Wednesday, November 5, 2008

History in the Making

I'm sure it's an overused phrase by now, but I'm still pretty much blown away by the turnout.

Results on election night, announcing that the first African-American has be elected President of the United States in a landslide victory. Pretty crazy, right?

I won't say too much about the election because I think all the hype leading up to it kind of drained me. I'm just happy he won. I voted for him.

This isn't to say I hated McCain. People seem to think so—normal, I suppose, when so many people are incredibly polarized in the situation. McCain's pretty cool, I just didn't want him as our president, simple as that. That's what we're voting for, right? His speech was pretty awesome, as was Obama's. They had an epic run, and I'm so happy to have been a part of it.

The first time I ever got involved in politics, and it was for something so epic :)

I'm also quite surprised with the propositions turnout in California.
I would've thought that Prop 8 wouldn't even come close to passing, after all the support I saw against it... guess not. I know I had a hard time with it, but at the last minute I changed my vote to a solid no: I personally believe marriage is a religious institution that exists on whatever grounds whichever religion sets for it. Being a Christian myself, that means "between a man and a woman" for me. But for me, a no on prop 8 means that it will recognize the rights of same-sex married couples. It itsn't forcing churches to marry gays if they don't want to, and it isn't forcing schools to teach it, because prop 8 mentioned nothing about education, which is dealt with on the city and district level anyway.

The ones I'm more disappointed about is the alternative energy props, which were behind last time I checked.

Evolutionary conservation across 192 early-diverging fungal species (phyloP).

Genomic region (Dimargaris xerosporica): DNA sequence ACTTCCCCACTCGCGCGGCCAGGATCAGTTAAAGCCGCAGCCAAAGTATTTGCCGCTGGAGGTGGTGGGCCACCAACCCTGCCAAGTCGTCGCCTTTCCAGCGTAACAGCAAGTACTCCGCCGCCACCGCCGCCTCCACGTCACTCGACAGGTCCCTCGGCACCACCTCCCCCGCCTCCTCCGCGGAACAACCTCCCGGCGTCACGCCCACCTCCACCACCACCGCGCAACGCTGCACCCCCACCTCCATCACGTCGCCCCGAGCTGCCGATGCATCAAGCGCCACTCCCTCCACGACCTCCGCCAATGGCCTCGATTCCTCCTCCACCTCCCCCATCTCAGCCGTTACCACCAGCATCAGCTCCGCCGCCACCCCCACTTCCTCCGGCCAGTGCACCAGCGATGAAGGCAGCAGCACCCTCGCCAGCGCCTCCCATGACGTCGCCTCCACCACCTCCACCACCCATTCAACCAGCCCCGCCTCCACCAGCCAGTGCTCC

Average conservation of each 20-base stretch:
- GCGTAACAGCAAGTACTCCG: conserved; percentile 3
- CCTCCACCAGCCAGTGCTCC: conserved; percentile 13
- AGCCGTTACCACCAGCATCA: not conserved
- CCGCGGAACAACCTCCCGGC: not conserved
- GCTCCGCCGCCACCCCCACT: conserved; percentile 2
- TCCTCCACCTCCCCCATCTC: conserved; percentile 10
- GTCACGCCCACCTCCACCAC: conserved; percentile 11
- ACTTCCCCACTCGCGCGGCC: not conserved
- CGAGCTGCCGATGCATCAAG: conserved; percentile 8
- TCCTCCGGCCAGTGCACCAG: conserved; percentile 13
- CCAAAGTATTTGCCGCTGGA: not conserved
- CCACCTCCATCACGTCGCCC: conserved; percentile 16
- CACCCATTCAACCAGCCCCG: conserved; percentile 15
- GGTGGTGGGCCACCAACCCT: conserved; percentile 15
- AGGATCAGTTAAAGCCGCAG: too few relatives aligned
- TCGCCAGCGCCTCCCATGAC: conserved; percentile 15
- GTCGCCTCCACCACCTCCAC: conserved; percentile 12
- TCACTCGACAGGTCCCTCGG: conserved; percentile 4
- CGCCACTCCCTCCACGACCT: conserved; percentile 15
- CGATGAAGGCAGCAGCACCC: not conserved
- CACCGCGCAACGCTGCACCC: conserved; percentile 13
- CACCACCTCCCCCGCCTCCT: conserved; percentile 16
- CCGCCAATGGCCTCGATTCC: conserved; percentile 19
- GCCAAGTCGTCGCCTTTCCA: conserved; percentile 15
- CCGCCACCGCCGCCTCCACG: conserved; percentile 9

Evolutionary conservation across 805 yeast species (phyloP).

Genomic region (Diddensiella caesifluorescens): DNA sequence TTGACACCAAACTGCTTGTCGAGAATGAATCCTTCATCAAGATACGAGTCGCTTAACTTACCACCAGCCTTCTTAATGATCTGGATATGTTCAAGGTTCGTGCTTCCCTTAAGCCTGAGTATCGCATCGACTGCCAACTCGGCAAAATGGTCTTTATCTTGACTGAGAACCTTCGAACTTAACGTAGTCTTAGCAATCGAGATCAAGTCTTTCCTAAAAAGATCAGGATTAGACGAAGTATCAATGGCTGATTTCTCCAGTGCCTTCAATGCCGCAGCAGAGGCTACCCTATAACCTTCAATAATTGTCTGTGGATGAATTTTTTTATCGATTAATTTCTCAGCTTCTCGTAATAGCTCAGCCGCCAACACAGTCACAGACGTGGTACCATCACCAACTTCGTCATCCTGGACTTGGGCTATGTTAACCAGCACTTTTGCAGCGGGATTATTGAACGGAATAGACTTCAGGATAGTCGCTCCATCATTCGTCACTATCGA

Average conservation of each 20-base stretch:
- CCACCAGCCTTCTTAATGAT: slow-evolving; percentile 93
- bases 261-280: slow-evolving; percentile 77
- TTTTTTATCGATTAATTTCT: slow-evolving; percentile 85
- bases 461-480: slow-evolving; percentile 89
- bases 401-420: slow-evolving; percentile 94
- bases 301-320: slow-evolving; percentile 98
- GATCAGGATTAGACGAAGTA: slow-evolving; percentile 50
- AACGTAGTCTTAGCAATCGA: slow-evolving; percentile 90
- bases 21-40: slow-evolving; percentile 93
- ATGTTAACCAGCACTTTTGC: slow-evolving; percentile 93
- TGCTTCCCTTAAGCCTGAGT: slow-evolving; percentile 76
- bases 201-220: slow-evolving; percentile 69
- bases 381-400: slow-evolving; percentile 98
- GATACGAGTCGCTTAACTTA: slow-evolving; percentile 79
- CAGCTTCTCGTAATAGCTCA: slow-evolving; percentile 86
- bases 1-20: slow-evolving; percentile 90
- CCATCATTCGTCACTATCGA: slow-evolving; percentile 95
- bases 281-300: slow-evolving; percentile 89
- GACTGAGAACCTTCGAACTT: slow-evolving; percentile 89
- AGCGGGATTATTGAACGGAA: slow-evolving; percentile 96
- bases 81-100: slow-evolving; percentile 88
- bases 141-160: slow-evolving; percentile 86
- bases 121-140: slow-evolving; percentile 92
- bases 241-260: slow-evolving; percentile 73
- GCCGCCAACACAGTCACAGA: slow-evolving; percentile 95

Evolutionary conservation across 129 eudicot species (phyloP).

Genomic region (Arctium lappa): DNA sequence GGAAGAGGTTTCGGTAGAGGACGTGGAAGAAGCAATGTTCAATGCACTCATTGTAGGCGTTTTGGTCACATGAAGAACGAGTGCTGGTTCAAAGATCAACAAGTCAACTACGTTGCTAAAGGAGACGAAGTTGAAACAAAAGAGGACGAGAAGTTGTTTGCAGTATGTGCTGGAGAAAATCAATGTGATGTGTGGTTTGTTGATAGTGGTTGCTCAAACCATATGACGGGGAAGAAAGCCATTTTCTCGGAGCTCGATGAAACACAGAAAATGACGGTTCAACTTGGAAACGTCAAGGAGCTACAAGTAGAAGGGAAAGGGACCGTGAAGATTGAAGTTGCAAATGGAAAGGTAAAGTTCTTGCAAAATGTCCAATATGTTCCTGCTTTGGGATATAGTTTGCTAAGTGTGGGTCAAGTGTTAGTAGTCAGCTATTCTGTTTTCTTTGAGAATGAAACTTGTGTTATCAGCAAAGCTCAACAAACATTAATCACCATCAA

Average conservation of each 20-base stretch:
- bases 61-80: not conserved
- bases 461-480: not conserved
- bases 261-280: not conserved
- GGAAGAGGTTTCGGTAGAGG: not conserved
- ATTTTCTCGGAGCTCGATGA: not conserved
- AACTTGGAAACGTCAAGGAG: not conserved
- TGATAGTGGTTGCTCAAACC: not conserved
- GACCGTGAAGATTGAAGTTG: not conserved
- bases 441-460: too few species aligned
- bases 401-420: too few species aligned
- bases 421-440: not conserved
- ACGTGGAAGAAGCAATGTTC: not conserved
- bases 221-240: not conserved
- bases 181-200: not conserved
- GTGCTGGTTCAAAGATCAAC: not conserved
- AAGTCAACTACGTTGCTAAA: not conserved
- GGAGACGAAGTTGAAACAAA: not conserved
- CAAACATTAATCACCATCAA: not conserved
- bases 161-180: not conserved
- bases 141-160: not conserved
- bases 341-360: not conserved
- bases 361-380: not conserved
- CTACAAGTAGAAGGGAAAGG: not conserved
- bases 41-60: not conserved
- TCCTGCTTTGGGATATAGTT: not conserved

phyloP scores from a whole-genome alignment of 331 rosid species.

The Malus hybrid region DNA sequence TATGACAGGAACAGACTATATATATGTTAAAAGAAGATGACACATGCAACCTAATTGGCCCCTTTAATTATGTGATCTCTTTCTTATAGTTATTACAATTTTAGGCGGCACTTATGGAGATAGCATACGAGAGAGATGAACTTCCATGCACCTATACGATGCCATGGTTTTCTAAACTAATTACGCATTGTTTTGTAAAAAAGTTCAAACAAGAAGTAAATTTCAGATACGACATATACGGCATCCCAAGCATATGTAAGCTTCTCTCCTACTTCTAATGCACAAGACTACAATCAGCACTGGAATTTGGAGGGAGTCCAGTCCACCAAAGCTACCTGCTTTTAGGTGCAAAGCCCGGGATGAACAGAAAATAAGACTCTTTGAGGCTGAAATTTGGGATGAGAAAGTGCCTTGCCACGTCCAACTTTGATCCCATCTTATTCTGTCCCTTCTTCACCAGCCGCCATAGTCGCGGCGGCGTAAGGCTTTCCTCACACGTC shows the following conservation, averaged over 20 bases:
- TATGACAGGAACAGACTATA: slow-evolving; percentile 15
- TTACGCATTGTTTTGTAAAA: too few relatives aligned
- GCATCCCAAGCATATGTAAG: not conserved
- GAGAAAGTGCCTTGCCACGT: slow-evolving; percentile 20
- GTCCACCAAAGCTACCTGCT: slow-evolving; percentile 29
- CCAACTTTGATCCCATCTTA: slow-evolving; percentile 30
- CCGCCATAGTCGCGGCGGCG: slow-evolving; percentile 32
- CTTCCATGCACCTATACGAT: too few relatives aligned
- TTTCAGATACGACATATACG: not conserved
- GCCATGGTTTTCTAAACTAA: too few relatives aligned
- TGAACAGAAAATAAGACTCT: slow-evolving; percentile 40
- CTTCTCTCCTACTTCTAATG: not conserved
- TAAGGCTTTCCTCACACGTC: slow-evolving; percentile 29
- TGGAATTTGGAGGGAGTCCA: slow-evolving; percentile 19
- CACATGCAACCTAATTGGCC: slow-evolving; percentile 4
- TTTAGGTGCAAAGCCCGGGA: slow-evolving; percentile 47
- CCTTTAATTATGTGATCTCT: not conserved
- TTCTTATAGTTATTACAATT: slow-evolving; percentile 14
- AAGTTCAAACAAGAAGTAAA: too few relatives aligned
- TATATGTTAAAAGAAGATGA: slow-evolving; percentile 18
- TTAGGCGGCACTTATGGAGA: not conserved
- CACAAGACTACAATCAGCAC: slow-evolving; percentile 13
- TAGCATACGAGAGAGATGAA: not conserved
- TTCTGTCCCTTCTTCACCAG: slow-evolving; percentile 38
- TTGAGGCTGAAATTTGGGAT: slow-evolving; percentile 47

Are you kidding me, California?
At least prop 1A passed, that's an improvment (although it didn't pass by much). I've read too many articles by too many scientists proclaiming the urgency of the situation, we need to change the way we use energy under the next 25 years if we want to have any chance of saving the planet and saving ourselves. It may seem a bit ridiculous, but not if you look at the climing CO2 outputs by countries like us and China.
Normally I pride myself in arguing quite fairly, but allow me a bit of time to rant: Shame on you, California. I thought you'd recognize that the planet that provides us life at the most basic level is more important than your gas-guzzling Porsche over there. To me, the state of our ozone, which, by the way, protects us all from dying from the extremeties of outer space, is much more important than your damn cars, your damn car culture. I myself drive, and I drive a LOT. The way my schedule is set up wouldn't really have it any other way, I need my car to get from points A to B to C, FAST—but I hate it, I honestly do. If we had trains, I would switch over in a heartbeat. Good bye, freeways, the bane of my existence.

All right, that's the most political radicalness you'll get from me :P

School's hectic so far, so maybe not that much art til later. My sister gave me her camera, so I can take pictures of some school assignments and post that up.

Okay, everybody, take care.
Congratulations, Barack Obama.


Brent said...

I like how your frustration is focused on the energy props, whereas most people hone in on the first two issues. :P

I'm hearing a lot of frustration over 1A, actually. A lot of people say it's founded on unstable monies (bonds) which will delay construction indefinitely, and might not be as financial a boon as they made it out to be.

Whatever the case, it's cool, I'm excited. Haha.

Jordan said...

Yea, well... equal rights for gays won't matter if like, the planet turns on us, right? XD

I just kind of place my priorities on the bigger picture of things.

Lauren Ashley said...

If Prop 8 were to pass, and a church then refused to marry a gay couple because it was against their religion, there would be nothing to stop that couple from suing the church and accusing them of a hate crime.

It's an old proverb - if you're camping in the desert, your camel will put his nose in the tent. If you fail to push him out at that point, he will come in completely and refuse to move.

If we as christians continue to give little by little, we're going to be asked to give more and more - until being a Christian will be synonymous with being a biggot and thus outlawed.

That sounds worse case scenario, but it's where things are going. I've already witnessed it first hand.

Jordan said...

Lauren... if prop 8 didn't pass (remember, it passed, so now gay marriage is not recognized), and a gay couple sued a certain church for not marrying them, they wouldn't get anything out of it. Churches are still able to refuse, and if those gays didn't like it, then they can go to another church.

It was never about forcing the church or Christians to do anything, it was just all about whether or not such marriage will be recognized by the government.